Channelpedia

PubMed 19910686


Referenced in Channelpedia wiki pages of: none

Automatically associated channels: ClvC3 , ClvC4



Title: Static pressure promotes rat aortic smooth muscle cell proliferation via upregulation of volume-regulated chloride channel.

Authors: Jie-Sheng Qian, Rui-Ping Pang, Kang-Shun Zhu, Da-Yue Liu, Zhen-Ran Li, Chun-yu Deng, Shen-Ming Wang

Journal, date & volume: Cell. Physiol. Biochem., 2009 , 24, 461-70

PubMed link: http://www.ncbi.nlm.nih.gov/pubmed/19910686


Abstract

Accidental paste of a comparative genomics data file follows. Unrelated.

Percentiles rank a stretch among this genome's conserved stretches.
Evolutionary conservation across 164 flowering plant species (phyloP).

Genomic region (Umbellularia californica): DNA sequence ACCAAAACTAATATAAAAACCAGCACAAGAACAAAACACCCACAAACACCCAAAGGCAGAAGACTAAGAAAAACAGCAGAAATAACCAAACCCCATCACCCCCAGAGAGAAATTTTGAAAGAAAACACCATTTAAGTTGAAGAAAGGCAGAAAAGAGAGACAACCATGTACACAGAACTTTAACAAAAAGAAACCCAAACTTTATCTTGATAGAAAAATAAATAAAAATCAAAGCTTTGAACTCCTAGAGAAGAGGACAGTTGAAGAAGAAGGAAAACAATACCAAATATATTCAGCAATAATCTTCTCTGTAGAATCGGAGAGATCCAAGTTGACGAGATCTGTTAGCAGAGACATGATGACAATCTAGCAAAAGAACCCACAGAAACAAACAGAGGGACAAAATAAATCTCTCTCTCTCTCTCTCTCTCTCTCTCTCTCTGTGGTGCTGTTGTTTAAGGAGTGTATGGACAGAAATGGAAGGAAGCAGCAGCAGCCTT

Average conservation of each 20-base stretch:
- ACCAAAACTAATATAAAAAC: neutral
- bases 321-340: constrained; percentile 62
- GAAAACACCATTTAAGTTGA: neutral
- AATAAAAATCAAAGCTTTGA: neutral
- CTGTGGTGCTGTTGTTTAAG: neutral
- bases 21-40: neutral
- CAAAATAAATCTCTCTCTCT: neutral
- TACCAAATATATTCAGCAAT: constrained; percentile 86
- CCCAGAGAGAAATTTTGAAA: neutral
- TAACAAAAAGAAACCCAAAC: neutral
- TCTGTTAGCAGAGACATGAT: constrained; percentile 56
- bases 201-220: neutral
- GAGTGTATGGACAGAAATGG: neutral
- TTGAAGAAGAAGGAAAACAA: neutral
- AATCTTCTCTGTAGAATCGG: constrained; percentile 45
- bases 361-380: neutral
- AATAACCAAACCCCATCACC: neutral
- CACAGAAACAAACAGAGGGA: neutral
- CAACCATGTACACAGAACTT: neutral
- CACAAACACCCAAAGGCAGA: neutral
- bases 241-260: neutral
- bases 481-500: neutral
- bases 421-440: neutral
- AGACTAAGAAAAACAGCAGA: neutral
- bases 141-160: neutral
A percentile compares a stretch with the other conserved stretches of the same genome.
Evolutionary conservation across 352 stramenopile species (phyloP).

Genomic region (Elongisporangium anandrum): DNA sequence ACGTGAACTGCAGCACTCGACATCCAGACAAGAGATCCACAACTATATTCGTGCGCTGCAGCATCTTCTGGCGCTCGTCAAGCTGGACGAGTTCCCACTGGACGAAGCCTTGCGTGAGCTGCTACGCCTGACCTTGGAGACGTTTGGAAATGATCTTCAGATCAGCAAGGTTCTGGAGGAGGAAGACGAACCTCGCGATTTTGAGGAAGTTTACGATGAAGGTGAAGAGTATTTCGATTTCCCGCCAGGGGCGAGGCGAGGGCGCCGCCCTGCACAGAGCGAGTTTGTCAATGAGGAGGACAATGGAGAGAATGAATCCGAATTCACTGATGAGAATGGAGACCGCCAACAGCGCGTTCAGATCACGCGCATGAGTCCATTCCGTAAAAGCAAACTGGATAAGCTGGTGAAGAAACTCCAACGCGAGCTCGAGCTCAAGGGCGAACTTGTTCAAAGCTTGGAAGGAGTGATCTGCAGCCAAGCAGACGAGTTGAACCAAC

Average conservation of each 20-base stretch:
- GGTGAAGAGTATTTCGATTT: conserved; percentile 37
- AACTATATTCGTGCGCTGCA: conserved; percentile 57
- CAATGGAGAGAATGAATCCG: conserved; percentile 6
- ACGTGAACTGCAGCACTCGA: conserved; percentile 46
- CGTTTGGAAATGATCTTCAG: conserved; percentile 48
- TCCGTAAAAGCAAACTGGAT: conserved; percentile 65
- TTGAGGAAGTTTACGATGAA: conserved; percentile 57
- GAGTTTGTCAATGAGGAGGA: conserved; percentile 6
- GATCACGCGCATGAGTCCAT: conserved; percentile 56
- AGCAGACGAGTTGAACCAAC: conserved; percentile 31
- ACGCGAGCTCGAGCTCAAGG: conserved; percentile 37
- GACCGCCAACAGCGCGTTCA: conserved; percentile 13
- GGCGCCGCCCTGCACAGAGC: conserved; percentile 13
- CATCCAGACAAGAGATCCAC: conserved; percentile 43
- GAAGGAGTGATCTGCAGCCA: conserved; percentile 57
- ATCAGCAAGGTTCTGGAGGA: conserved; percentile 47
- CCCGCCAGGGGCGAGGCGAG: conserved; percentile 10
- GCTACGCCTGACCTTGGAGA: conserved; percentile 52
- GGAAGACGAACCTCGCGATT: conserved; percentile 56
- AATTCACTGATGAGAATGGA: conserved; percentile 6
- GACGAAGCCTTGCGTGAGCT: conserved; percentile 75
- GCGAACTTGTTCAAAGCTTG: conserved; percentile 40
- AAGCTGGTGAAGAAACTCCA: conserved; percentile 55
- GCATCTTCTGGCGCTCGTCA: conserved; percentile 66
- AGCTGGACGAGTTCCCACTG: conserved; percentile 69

Arterial smooth muscle cell proliferation is a key event in the development of hypertension associated vascular disease. Although previous studies have found that pressure itself can promote cell proliferation and DNA synthesis in vascular smooth muscle cells, the mechanisms are not clear. Recent accumulating evidence indicate that volume-regulated chloride channel plays an important role in the regulation of cell proliferation induced by numerous mitogenic factors. However, whether volume-regulated chloride channel is involved in hypertension-induced vascular smooth muscle cell proliferation remains to be determined. In this study, we found that static pressure promoted rat aortic smooth muscle cell proliferation and cell cycle progression. Static pressure treatment increased volume-regulated chloride currents and ClC-3 expression. Inhibition of chloride channel with pharmacological blockers or knockdown of ClC-3 with ClC-3 antisense transfection attenuated pressure-evoked cell proliferation and cell cycle progression. Static pressure enhanced the production of reactive oxygen species (ROS) in aortic smooth muscle cells. Diphenyleneiodonium (DPI) or apocynin pretreatment inhibited pressure-induced ROS production as well as cell proliferation. Furthermore, DPI or apocynin attenuated the pressure-induced upregulation of ClC-3 protein and hypoosmolarity-activated chloride current. Our data suggest that volume-regulated chloride channel plays a critical role in static pressure-induced cell proliferation and cell cycle progression, suggesting the therapeutic importance of volume-regulated chloride channel for treatment of hypertension attendant vascular complications.